Arles is a city on the Rhône River in the Provence region of southern France. It’s famed for inspiring the paintings of Van Gogh, which influenced the contemporary art displayed at the Fondation Vincent Van Gogh. Once a provincial capital of ancient Rome, Arles is also known for many remains from that era, including Arles Amphitheatre (les Arènes d’Arles), now hosting plays, concerts and bullfights.
The Collateral is above all the life project of Anne-Laurence, advertiser, and Philippe Schiepan, designer and scenographer. We stay at the Collateral to expose ourselves to the local cultural life, of course, but also to enjoy a unique atmosphere. Housed in the former Sainte-Croix church, the hotel is laid out like an initiatory journey, from darkness to light. After a heavy door and an imposing iron staircase, you reach the large living room, where dinners, live concerts, conferences and workshops are organized. The mezzanine serves as a stage or projection room.
The higher you go, the more the light explodes, all the way to Roufetope, renowned for its view and cool luxury vibe. Rooms A, B and C evoke the Camargue, gray salt, sand, water… Room S offers a more urban and contrasting energy, “sol y sombra” style. On the ground floor, it is an extraordinary, luminous and aquatic dive that is in the swim spa or “Counter-Courant”. New for 2021: the opening, in the 11th century cellars, of a Fermentation Workshop, in collaboration with chef Lilly Gratzfeld. Nice taste surprises to discover on the spot, or to take away. For the most addicted, master classes are planned! Making the possible happen, a nice definition of hospitality as seen by the Collateral. And for those who couldn’t get a room, discovering Le Collateral remains possible: book the day before to come and have an ultra-fresh and organic breakfast on the Roufetope. With Sébastien, barista and juice master, at the helm, this is one of Arles’ well-kept secrets.
The former record store Vincent Raboisson and his friend Cédric Osarovski have taken over a high place of Arles ferias: the former bodega of Auguste Losada. Behind a storefront left in its own juice, a corridor leads to the back of the building: exposed stone walls, wide beams, long wooden bar, the place is discovered to the rhythm of the music. On the walls, original posters from the 1970s, reworked by the Atelier du Palais in pop colors, relay the lively energy of rock stars in concert. An integral part of the atmosphere, the musical program highlights rock, 1960s and 1970s funk and rhythm’n’blues. Service at the counter changes according to the discoveries of the duo: a menu of locally brewed beers, natural wines, cocktails revisited with local ingredients and snacks based on toast. As the evening progresses, we move from one room to another, until we discover a small inner courtyard. When we leave, the evening has passed.
After the success of Chai Les Porcelets, Charles Guillerme, the child of the country who officiated a few steps away, went from 13 m2 to 80 m2, plus terrace, for this good quality Modern Grocer. Between the shelves stocked with local and organic products, and the slate that evokes the return of the auction, we are both at a grocer’s and in a restaurant. Suggestions and menus change from one week to the next to favor homemade and seasonal recipes: lamb shank with mild spices, fish and shrimp pastilla, four proposals per week define an original cuisine – to be eaten on the spot or carry. But the dish that everyone orders tirelessly is pan-fried razor clams with parsley. On the shopping side, choose small French fishing sardines from Maison Ferrigno, PDO bull terrines or Provençal duck terrines, organic fruit juices from the Saint-Andiol press or bottled and bulk olive oil , from the valley of Les Baux-de-Provence. The same spirit applies to the wine list, which focuses on small estates from the Rhône Valley to Languedoc – ask for the Côtes-du-Rhône Fleur de Pampre from Adrien Fabre, his favorite winemaker. In the evening, a choice of shellfish and crustaceans, Camargue oysters, whelks and sea urchins delight the guests. No need to look for tellines, a local specialty on the verge of extinction: Charles Guillerme does not wish to endorse the end of the species.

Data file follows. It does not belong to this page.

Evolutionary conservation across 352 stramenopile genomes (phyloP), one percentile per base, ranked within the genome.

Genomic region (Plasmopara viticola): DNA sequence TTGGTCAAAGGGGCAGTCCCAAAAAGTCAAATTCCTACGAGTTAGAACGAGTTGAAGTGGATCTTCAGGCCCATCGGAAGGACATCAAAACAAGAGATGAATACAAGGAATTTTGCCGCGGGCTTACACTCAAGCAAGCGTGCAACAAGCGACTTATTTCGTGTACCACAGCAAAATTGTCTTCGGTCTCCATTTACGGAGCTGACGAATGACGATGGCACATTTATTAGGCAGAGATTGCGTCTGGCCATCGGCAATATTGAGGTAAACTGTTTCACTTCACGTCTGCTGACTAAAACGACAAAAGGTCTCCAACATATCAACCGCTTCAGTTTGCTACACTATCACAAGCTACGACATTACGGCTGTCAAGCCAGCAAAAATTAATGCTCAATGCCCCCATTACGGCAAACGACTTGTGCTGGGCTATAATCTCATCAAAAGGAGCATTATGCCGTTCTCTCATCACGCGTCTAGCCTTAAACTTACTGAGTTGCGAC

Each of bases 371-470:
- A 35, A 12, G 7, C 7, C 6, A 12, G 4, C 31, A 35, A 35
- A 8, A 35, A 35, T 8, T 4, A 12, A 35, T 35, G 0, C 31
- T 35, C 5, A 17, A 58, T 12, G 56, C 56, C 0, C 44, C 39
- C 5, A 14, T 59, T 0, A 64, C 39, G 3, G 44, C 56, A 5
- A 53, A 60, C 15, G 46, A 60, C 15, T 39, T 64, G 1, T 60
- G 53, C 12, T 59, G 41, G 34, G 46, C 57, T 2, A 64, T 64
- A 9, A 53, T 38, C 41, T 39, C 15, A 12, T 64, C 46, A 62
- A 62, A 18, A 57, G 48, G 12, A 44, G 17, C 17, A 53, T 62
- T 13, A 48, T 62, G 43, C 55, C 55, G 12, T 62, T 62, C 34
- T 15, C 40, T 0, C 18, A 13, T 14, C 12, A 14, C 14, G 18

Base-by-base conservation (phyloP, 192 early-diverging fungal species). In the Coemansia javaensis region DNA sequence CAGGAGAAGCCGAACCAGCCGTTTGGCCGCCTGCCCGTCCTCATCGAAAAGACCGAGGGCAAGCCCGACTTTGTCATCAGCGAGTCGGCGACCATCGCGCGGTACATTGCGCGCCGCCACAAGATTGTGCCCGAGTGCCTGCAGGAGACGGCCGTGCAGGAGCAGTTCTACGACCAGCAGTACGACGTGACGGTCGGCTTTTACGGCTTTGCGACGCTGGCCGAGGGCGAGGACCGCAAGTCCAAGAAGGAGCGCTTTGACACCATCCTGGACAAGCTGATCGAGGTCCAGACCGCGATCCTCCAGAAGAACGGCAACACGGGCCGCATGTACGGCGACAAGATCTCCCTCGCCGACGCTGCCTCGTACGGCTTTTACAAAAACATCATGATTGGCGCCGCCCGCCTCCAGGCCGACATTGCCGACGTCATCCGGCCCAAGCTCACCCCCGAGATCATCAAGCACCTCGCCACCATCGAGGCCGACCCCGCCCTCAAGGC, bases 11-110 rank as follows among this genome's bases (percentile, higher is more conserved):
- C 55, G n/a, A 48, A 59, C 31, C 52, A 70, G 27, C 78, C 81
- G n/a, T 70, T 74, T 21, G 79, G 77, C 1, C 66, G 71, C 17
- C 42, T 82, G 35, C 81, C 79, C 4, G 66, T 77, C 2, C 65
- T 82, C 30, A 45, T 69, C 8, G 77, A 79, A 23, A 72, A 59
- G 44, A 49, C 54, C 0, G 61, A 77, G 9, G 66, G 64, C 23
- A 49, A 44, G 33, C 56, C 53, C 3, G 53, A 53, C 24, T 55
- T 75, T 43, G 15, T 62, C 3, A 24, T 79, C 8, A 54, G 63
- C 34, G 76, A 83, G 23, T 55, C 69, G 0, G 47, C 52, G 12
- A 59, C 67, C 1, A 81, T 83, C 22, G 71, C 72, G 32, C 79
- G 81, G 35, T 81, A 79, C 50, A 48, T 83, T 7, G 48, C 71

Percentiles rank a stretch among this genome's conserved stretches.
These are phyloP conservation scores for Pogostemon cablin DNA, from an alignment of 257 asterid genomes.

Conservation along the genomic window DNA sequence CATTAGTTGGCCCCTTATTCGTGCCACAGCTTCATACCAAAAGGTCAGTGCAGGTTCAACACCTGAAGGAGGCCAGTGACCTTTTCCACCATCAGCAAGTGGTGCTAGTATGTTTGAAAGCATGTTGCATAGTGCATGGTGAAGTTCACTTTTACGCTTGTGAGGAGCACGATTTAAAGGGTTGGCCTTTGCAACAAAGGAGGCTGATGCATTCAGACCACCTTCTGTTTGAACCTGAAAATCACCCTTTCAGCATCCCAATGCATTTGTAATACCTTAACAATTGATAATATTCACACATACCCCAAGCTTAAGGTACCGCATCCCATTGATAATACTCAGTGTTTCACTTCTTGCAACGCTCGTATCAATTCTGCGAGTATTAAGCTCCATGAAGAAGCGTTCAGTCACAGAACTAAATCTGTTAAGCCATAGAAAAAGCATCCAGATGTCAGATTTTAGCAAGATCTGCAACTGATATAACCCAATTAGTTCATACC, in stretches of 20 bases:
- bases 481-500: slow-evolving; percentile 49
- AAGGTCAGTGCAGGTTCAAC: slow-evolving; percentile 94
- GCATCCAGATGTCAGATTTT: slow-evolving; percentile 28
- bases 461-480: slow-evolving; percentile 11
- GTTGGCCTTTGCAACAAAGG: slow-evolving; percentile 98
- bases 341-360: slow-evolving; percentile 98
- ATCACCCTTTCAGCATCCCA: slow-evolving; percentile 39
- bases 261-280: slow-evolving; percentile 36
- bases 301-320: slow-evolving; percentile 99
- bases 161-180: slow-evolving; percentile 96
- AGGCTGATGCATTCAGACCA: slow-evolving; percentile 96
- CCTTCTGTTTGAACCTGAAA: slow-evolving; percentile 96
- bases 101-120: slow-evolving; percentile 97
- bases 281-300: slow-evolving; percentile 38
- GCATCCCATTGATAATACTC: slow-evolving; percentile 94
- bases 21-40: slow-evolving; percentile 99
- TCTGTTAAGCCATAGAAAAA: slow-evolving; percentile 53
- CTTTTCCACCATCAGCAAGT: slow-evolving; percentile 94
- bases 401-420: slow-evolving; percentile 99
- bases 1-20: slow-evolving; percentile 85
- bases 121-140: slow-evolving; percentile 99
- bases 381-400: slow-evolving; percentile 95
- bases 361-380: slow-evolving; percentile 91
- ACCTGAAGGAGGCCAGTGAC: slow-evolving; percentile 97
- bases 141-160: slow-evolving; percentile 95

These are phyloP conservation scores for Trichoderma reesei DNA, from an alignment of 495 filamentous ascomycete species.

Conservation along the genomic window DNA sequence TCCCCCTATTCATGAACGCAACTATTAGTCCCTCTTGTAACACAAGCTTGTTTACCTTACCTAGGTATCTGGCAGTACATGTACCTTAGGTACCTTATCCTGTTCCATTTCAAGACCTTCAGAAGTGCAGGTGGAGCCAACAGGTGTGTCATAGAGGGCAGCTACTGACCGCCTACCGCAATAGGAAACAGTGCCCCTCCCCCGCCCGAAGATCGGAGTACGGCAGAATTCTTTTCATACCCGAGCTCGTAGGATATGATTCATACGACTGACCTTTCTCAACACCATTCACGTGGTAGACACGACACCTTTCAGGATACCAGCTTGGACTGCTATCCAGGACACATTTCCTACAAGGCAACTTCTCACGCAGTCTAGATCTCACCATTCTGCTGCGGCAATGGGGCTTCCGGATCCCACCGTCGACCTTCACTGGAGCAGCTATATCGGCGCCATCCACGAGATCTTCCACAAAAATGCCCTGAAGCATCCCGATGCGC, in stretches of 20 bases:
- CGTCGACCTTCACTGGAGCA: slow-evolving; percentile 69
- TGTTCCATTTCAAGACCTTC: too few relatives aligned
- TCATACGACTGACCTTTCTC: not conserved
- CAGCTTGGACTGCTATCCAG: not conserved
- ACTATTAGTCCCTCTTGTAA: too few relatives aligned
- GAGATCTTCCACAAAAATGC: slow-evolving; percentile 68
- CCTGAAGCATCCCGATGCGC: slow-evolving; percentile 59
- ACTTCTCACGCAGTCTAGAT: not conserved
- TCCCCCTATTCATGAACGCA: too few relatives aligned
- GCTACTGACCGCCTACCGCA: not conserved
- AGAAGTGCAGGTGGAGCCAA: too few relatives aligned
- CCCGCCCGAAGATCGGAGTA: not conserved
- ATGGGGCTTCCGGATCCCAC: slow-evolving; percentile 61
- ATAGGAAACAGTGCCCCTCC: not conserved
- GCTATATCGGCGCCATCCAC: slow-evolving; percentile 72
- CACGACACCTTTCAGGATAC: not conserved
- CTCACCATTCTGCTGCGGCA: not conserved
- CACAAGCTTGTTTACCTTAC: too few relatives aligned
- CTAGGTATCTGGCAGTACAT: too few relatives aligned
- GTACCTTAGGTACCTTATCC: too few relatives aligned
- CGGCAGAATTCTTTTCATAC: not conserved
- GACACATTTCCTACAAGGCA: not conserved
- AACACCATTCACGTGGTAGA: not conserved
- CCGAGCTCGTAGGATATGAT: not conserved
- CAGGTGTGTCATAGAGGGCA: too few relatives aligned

We have been waiting for its reopening for eleven years! An island in the heart of the old town, the Museon Arlaten, “Arlesian museum”, has had a makeover under the direction of Michel Bertreux (Tetrarc agency, in Nantes). A vast project, the new Museon Arlaten has managed to preserve the spirit and ambitions of its founder, Frédéric Mistral, while modernizing this historic monument with thousand-year-old archaeological remains. Inaugurated in 1899, the museum is located in the former Jesuit college and the Laval hotel, leaning on the Roman forum, listed as a UNESCO World Heritage Site. Its architecture bears witness to all eras, from Antiquity to the 21st century: from the inner courtyard, you can discover all the historical levels in the blink of an eye. Suspended above the Roman forum, the grand staircase is the centerpiece: Christian Lacroix has created two glass totems – collages of photographs from the museum’s collections – which surround it. Dedicated to the history of Rhone Provence, the ethnographic museum legitimizes popular and singular regional cultures. Complementary to the Felibrige, literary academy of langue d’oc created in 1854, it identifies the lifestyles of the Provençals through some forty thousand objects and documents, which Frédéric Mistral gives to the departmental council of Bouches-du-Rhône in 1899.
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